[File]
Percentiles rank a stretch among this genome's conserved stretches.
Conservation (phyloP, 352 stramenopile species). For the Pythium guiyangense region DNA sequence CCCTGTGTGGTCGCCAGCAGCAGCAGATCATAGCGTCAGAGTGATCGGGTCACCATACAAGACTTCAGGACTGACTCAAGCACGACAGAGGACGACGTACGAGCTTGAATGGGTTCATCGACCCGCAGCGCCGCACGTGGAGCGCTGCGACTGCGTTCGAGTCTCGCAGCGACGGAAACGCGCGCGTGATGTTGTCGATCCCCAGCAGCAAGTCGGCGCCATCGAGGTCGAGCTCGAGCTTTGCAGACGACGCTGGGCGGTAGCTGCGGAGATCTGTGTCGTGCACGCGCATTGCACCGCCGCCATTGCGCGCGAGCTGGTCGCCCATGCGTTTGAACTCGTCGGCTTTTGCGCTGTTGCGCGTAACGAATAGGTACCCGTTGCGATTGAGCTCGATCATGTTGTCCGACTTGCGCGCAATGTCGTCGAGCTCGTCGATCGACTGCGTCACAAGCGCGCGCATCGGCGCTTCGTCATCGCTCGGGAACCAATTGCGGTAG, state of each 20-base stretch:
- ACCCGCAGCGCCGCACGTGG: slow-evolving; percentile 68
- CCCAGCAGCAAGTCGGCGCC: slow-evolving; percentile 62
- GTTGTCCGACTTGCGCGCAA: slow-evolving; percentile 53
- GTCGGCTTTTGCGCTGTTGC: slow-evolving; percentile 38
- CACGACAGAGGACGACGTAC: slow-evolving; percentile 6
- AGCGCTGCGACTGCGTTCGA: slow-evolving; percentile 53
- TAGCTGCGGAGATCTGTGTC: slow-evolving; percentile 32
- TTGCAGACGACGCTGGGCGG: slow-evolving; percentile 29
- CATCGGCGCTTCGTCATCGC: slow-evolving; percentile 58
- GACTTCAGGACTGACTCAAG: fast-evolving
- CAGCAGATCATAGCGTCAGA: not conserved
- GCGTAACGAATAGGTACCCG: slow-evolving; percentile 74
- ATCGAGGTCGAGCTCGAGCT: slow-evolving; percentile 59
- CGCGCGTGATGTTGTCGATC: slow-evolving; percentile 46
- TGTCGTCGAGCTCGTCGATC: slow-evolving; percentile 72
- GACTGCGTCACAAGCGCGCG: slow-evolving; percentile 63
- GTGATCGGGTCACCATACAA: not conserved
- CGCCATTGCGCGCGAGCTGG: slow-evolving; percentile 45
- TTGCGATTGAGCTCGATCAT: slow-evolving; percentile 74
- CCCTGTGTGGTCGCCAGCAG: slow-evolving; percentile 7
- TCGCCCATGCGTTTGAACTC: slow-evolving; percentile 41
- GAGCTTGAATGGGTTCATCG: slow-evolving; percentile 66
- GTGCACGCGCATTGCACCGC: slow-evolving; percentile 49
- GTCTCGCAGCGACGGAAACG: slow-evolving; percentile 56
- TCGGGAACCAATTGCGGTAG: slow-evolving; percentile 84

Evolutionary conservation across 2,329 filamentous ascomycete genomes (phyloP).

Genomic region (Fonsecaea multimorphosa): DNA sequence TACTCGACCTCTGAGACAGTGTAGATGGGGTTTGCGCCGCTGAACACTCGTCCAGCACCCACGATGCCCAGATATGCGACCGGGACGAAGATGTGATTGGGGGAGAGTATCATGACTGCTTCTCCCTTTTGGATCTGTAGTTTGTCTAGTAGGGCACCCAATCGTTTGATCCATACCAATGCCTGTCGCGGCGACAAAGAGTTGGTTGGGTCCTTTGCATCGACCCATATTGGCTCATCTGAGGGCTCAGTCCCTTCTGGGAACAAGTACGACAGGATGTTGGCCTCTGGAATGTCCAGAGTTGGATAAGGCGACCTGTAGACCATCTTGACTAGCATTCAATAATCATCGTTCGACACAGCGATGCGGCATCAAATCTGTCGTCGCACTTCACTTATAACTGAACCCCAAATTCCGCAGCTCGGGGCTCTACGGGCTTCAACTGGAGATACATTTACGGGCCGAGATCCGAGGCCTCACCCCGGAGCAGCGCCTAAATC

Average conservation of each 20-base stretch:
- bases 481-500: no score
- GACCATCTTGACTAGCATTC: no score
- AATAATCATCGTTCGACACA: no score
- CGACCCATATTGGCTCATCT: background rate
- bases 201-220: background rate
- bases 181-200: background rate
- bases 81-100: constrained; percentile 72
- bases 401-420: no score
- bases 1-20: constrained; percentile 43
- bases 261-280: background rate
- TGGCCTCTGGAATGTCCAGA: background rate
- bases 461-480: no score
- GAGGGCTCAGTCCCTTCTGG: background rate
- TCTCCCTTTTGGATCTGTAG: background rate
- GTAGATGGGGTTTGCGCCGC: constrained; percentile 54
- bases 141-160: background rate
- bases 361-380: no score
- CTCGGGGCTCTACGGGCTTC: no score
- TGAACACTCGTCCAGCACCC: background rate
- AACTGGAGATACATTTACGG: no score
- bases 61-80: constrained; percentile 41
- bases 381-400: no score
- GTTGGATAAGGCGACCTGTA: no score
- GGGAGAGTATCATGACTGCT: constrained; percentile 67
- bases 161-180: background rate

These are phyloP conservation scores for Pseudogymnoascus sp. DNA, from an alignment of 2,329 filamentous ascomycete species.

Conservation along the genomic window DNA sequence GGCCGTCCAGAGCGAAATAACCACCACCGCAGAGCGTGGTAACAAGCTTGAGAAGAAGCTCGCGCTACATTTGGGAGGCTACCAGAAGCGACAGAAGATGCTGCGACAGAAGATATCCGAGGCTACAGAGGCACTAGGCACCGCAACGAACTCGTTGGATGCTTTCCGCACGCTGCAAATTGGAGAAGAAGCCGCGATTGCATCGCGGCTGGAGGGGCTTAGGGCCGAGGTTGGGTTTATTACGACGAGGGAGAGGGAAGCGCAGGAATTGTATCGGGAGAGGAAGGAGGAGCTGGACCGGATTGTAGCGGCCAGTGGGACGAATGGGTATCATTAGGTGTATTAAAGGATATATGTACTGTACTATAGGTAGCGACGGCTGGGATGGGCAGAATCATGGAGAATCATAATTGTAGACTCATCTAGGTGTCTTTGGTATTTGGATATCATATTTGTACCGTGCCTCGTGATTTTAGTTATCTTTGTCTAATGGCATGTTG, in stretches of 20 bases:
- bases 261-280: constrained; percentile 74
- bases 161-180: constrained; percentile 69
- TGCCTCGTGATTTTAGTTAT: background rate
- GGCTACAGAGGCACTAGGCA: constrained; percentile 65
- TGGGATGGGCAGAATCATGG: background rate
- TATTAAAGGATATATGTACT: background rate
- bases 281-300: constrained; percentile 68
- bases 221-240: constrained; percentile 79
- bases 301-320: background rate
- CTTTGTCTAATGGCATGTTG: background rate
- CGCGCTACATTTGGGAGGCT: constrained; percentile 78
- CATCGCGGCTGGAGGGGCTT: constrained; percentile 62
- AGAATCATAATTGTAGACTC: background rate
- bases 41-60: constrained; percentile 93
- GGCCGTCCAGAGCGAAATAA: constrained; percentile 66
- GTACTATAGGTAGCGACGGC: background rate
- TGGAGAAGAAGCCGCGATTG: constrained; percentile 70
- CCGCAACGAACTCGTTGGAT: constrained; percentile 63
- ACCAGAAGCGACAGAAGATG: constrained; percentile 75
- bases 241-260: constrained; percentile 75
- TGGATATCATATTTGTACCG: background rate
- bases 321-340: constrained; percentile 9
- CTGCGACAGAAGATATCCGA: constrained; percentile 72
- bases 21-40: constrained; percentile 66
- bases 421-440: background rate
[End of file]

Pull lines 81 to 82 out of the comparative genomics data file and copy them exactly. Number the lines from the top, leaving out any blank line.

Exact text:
- bases 21-40: constrained; percentile 66
- bases 421-440: background rate